Amsterdam May Ban Cannabis Tourism, Oregon Should Step Up

I have been so fortunate to travel to Amsterdam a few times and the great city has never disappointed. The Van Gogh museum, the 120-acre Vondelpark, walking around the Jordaan neighborhood to check out the many houseboats on the canals that wind through the city, are must-see attractions along with historical sites like the Anne Frank House and the Old Church, built in 1306. The city is amazingly clean, public transportation is easy to use, the food is great, and I found the locals to be extremely friendly. And yes, of course, the city is known for its cannabis coffeeshops, making Amsterdam a cannabis tourist destination soon after Mellow Yellow was opened by Wernard Bruinin back in 1972. Cannabis tourism will take a serious hit if Mayor Femke Halsema has her way.

In a letter to Amsterdam’s City Council, Mayor Halsema proposed her intention to enforce Netherland’s ban on foreign tourists purchasing cannabis at the city’s famed coffeeshops. DutchNews reported:

In recent months, calls have increased from politicians, businesses, tourist bodies and residents of the Dutch capital to enforce a national law which means only residents can buy from the coffeeshops. It was never enforced in Amsterdam because of concerns that it would drive the trade on to the street.

‘We are absolutely not heading for a cannabis-free Amsterdam because coffeeshops belong to the city,’ Halsema said, according to the Parool. ‘But there is a huge desire to change the tourism. Our freedom should not be a license for large groups of young people to throw up in the canals because they have smoked and drunk too much.’

The mayor also intends to limit the number of coffeeshops in any chain and regulate the supply with a new ‘quality mark’. Although coffeeshops fall under the mayor’s responsibilities, the new proposal will be discussed by Amsterdam council to draw up definitive plans, and there will also be a transition period before any ruling is enforced.

While I certainly defer to the judgment of those living in Amsterdam, I imagine that such a ban on cannabis tourism will be a huge mistake for a number of reasons. First of all, the economy will suffer and second of all, this move won’t end cannabis sales to foreigners, it will just push cannabis sales to tourists underground, unnecessarily turning more people into criminals.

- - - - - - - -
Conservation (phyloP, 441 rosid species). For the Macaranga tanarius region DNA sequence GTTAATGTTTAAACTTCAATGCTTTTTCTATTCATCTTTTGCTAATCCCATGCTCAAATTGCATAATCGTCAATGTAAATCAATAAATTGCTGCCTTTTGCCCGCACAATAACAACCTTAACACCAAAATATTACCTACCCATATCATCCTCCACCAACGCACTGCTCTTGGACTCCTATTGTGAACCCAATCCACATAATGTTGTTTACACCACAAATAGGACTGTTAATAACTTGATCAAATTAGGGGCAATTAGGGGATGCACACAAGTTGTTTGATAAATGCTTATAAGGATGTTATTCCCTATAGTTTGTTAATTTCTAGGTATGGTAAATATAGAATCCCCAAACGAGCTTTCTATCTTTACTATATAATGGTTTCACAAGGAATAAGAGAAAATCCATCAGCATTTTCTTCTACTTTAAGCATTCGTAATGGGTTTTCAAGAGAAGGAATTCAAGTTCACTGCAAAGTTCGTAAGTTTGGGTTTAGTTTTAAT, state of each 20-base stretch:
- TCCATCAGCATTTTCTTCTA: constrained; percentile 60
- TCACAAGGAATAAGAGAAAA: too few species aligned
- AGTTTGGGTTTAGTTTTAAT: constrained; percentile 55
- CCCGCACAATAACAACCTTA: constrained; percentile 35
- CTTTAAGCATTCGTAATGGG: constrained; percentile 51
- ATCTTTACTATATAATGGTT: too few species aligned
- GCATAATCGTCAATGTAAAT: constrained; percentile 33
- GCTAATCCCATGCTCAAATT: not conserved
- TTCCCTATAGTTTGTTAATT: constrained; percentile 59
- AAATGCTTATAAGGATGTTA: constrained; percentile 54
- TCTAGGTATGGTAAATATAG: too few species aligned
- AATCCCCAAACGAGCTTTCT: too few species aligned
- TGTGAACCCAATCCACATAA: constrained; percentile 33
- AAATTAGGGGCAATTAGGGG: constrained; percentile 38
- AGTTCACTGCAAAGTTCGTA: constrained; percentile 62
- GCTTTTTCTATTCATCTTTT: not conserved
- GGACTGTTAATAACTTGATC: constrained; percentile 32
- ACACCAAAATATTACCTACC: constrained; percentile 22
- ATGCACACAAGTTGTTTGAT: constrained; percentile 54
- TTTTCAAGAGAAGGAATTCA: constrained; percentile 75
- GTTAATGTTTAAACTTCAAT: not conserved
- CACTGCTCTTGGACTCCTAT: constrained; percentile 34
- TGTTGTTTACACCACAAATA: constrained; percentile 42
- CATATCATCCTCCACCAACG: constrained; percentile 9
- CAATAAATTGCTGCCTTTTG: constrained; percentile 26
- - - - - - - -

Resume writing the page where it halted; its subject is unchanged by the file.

While Amsterdam’s ban on cannatourism will have negative consequences for the international tourist destination, it could open up opportunities for other cities and states, and Oregon should be chomping at the bit (when we can get back to freely traveling and congregating in crowds again, of course). During the COVID pandemic, the cannabis industry has been one of the few bright spots in Oregon and the state should be looking at ways to fully unleash the power of the cannabis community.

It will take a long time for the state to recovery from the pandemic as well as last summer’s wildfires. Unfortunately, fires are likely to be a recurring occurrence, so the state needs to do what it can to maximize its business sectors. Just as Oregon has embraced the local wine and microbrewery industries, it needs to do the same with cannabis.

With a supermajority of Americans now embracing legalization and federal reforms coming soon, Oregon officials need to be bold on a variety of fronts to help the remaining local craft cannabis businesses thrive, and legalizing cannabis cafes and promoting the industry are starting points. Federal legalization is coming relatively soon, (probably not soon enough, but soon) and Oregon should be at the forefront of the industry. However, if the state doesn’t start helping mom and pops and small businesses, there won’t be many Oregonian-owned cannabis businesses prospering. I’ll continue detailing other needed reforms, but step by step, Oregon needs to capitalize on cannabis before it’s too late.

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